But why did G‑d wait three full days to visit the ailing Abraham? G‑d's delay is even more puzzling in light of the fact that the natural healing process following circumcision takes three days.6 The Talmud tells us that visiting the sick not only serves to uplift the spirits of the ill, but actually contributes to their recuperation.7 According to this, G‑d delayed His visit to Abraham until such time as one of the primary functions of bikkur cholim was no longer operative!

Abraham's Mitzvah

Abraham lived several hundred years before the revelation at Sinai. In his day, the "decree" dissevering the earthly from the supernal was still in force. So though he was a man with great—indeed, unprecedented—achievements in both the earthly and supernal realms, his deeds could not bridge the schism between the two worlds.

Nevertheless, as the father of the Jewish people, Abraham's was a life that embodied the saga of a people, enfolding within it every milestone of Jewish history.8 The giving of the Torah at Mount Sinai also had its precedent and prototype in the life of the first Jew.

The Sinai in Abraham's life was G‑d's granting him the mitzvah of milah (circumcision). This was the only one of the 613 mitzvot of the Torah expressly commanded to Abraham; this was the only occasion in which he was empowered to sanctify the physical,9 to surmount the divide between the human and the divine. Indeed, it was Abraham's fulfillment of the mitzvah of circumcision that paved the way for our empowerment at Sinai to bring together the higher and the lower realms through the observance of the mitzvot.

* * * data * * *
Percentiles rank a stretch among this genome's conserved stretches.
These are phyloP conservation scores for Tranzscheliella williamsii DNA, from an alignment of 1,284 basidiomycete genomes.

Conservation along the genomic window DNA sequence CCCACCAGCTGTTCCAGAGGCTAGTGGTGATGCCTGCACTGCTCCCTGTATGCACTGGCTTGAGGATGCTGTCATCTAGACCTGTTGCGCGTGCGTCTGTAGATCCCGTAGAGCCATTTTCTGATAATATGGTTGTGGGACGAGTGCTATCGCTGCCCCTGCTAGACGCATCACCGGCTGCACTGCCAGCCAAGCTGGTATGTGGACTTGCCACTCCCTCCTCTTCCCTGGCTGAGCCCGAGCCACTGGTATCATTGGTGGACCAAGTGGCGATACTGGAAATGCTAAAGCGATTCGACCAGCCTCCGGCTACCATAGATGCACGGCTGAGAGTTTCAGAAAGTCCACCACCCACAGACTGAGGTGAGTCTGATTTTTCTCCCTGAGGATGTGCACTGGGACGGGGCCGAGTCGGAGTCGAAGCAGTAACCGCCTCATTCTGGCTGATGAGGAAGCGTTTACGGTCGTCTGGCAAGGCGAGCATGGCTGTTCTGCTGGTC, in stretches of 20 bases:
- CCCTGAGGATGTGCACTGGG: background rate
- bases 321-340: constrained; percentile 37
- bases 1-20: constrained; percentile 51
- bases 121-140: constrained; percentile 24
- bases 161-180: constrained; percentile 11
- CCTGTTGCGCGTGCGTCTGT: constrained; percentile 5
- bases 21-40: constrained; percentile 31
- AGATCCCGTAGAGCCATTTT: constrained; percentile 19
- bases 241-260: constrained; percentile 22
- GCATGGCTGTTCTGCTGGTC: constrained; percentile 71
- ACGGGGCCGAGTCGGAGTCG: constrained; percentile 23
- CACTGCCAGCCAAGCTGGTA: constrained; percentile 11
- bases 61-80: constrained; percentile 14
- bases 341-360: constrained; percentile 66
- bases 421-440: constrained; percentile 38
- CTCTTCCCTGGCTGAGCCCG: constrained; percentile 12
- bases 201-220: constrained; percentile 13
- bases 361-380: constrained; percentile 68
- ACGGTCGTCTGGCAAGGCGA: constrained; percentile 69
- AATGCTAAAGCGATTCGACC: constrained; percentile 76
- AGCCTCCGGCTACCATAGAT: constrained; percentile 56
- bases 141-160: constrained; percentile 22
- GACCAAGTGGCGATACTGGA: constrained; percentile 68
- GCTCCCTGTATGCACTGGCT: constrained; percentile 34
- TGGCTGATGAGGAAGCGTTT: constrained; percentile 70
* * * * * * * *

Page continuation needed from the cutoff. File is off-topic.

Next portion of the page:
As the archetypal mitzvah, Abraham's circumcision had to be a completely natural act, in keeping with the aim that the mitzvot should be enacted within the natural world and thus effect a true union between the earthly and the divine. Not only the performance of the mitzvah itself, but also the preparations for it, as well as its aftermath, had to strictly conform to the natural mold. Had G‑d visited Abraham before the third day, this would have alleviated the pain and discomfort that is naturally experienced during this period of time as the result of the act of circumcision. This would have constituted a supra-natural intervention in Abraham's mitzvah, diminishing its "naturalness" and the extent to which it bound the humanness of its observer with its divine commander.10

A Swath of Life

As the example of Abraham's circumcision demonstrates, a mitzvah extends far beyond its momentary act of fulfilling the divine will. It reaches backward and forward in time to embrace all that leads up to and enables the act and all that results from it, and include them all in the encounter with G‑d that the mitzvah effects.

So the cost of a mitzvah, whether it involves an outlay of money, time or effort, or even hardship or pain, should not be regarded as a "sacrifice" or "the price to pay" for an opportunity to serve the divine will. Rather, it should be welcomed as the way in which a greater area of our life is elevated to inclusion in an act of mitzvah—an act that marks the pinnacle of human achievement and our most profound medium of relationship with G‑d.11